In 1949, the firm had two pieces of negative news – first it was fined for errors related to its registration, the second involved a cab driver who was sent to jail for stealing $500 from a passenger who left her purse in a Peninsula cab.

In 1954 and 1965, the firm experienced labor unrest. In 1968, Peninsula still had 119 cabs after selling 25 of them.

Eventually the firm exited the taxi business and was dissolved in 2003.

Sources:

  1. 華僑日報, 1968-08-18; 工商晚報, 1979-01-26; 香港工商日報, 1949-12-08
  2. http://realblog.zkiz.com/greatsoup38/22131
  3. exchristian.hk/wiki/doku.php/蘇守忠
  4. lz.book.sohu.com/chapter-409364.html

Express Motors (風行的士)

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The middle aged Ho Tim (Source: CUHK)  

Incorporated in 1947, Express Motors Co Ltd (風行汽車有限公司) was a leading cab company which operated out of 13 Village Road in Happy Valley and 102 Gloucester Road (phone number 24949) and also had garage in Causeway Bay.

Its backers were Chinese bankers associated with the Chinese Gold & Silver Exchange Society – Ho Tim (1909-2004) of Hang Seng Bank (for details of his life please refer to the biographical entry in Dictionary of HK Biography written by the author) was the chairman of the firm and the firm’s initial directors included the Chiuchow tycoon Ma Kam-chan (馬錦燦 1909-1984) of Tai Sang Bank and Tai Sang Land and Kwan Yuk-chi (關沃池, 1904-1959, founder of the now defunct Hang Lung Bank, his son Kwan Leung-choi 關量才 filled his board seat after his death and awa co-founder of HK Tenpin Bowling Congress).

The firm’s managers included Kee Yau-nin (紀有年1914-2006), who was also the head of the insurance department of Hang Seng Bank and So Fuk-lam (蘇福林). The company started out with 27 cabs on HK island in 1948, expanded to Kowloon and by 1967 it had 74 cabs in HK and 50 cabs in Kowloon.

In January 1967, it laid off 30 drivers which caused some stir but the matter did not escalate.

In 1982, the firm changed its business model by discontinuing its employment contracts with its over 200 drivers and leasing the cabs to them.

In more recent years, the firm was used as a holding company for properties and was finally dissolved in 2005.

Sources:

  1. 華僑日報, 1967-01-27
  2. 華僑日報, 1982-04-03
  3. 大公報, 1982-04-02
  4. http://www2.hkej.com/property/article/id/70597

World (世界的士)

World Taxi Co Ltd was allegedly the fifth largest taxicab firm in HK in the 1960s and was incorporated in 1960 by Mak Ping (麥炳).

Aside from running the cab company, Mak also operated two private schools in Jordan – Churchill English College (邱吉爾英文書院) and Pok Wan English Secondary School (博允英文中學).

In 1964, he was robbed in his Yaumatei home and one of his drivers also made headlines for being taken to court as he refused to drive a reporter to Clearwater Bay. In 1965, the firm experienced labor unrest which was resolved after an increase in pay and holidays.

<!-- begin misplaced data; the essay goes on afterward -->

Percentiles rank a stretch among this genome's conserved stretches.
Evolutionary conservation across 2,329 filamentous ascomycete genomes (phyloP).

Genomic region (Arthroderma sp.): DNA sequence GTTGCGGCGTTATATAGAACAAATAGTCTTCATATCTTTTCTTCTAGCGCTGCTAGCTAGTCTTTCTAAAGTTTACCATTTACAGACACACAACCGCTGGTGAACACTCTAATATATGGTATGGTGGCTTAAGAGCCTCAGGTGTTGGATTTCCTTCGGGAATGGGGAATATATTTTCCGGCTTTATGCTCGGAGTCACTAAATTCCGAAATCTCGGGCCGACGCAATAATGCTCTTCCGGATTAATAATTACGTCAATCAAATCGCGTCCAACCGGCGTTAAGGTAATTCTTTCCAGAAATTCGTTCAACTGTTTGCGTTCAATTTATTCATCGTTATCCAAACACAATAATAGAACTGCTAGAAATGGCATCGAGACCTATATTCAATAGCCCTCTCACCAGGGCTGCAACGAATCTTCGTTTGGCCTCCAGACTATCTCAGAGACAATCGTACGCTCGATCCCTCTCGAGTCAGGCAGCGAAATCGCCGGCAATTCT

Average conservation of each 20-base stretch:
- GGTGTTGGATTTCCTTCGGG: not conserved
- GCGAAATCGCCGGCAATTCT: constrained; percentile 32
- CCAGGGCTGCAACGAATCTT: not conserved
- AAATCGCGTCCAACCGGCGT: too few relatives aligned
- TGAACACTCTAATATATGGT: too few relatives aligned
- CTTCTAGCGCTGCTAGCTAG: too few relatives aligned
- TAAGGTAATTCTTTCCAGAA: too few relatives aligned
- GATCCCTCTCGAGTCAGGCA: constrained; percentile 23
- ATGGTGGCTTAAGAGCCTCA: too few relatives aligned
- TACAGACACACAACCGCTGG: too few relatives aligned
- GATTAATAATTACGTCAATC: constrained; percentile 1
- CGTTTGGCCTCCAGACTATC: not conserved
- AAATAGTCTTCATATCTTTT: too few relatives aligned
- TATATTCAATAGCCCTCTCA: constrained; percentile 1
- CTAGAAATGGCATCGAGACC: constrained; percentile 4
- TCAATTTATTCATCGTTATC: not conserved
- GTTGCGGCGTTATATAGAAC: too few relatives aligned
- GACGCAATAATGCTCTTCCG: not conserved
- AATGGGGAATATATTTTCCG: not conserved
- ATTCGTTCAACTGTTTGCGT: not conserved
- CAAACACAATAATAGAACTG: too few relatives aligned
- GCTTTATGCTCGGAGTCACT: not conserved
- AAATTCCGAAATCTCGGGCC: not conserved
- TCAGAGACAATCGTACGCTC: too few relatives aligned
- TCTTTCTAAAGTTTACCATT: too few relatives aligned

Mak died 2 days before the Christmas in 1969 at the age of 65. His widow was not interested in keeping the business and in 1972, World Taxi laid off its over 200 drivers and the firm was dissolved in 1973. The firm operated out of a garage in Sun Po Kong and primarily focus on the Kowloon market.

Source:

香港工商日報, 1972-07-05

Olympic (五環的士)

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Co-founders of Olympic Taxi – Yung Yin-cheong (fourth from the right) and Wong Tsai-to (fourth from the left) together with fellow HK Public Vehicle Owners Association directors in 1955. (Source: HK Taxi Owners Association 74th anniversary report)  

Olympic Taxis Co Ltd was formed in 1963 by five taxi industry veterans who were leaders of the HK Public Vehicle Owners Association (now HK Taxi Owners Association) including Yung Yin-cheong (翁燕昌), Wong Chai-to (黃齊度) and Tsui King-chee (徐勁之).

The Chinese name of the firm was Five Circles which not only represents the Olympic Games but also the five founders of the firm.

Yung started out in the taxi industry in the 1930s and was involved in the formation of the HKPVOA in 1939. During the War, he helped to drive ambulance carrying supplies to Canton.  After the War, Yung operated his own transportation firm. Regulation at the time made it difficult for new entrants to enter the taxicab business as new licenses were only awarded to companies who had the means to acquire at least 20 taxis. This prompted the five founders of Olympic Taxis to pool their resources together to start the firm and they managed to buy 10 taxicabs.

After the taxi industry deregulation in 1964, Yung left the firm to start “Golden Jubilee Taxi” (金禧的士) and eventually retired.

Wong led the HK Taxi Owners Association during the 1970s during which he set up the first industry wide taxi call center in Hong Kong in 1971 and also successfully secured the first fare hike in decades.

Sources:

  1. http://www.taxicentre.hk/SeeSaw.asp?SST=1:39:20
  2. Source for addresses, directors and phone numbers: Business Directory of HK, Canton & Macao 1949

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  1. The Four Taxi Kings – Blue, Central, New and Star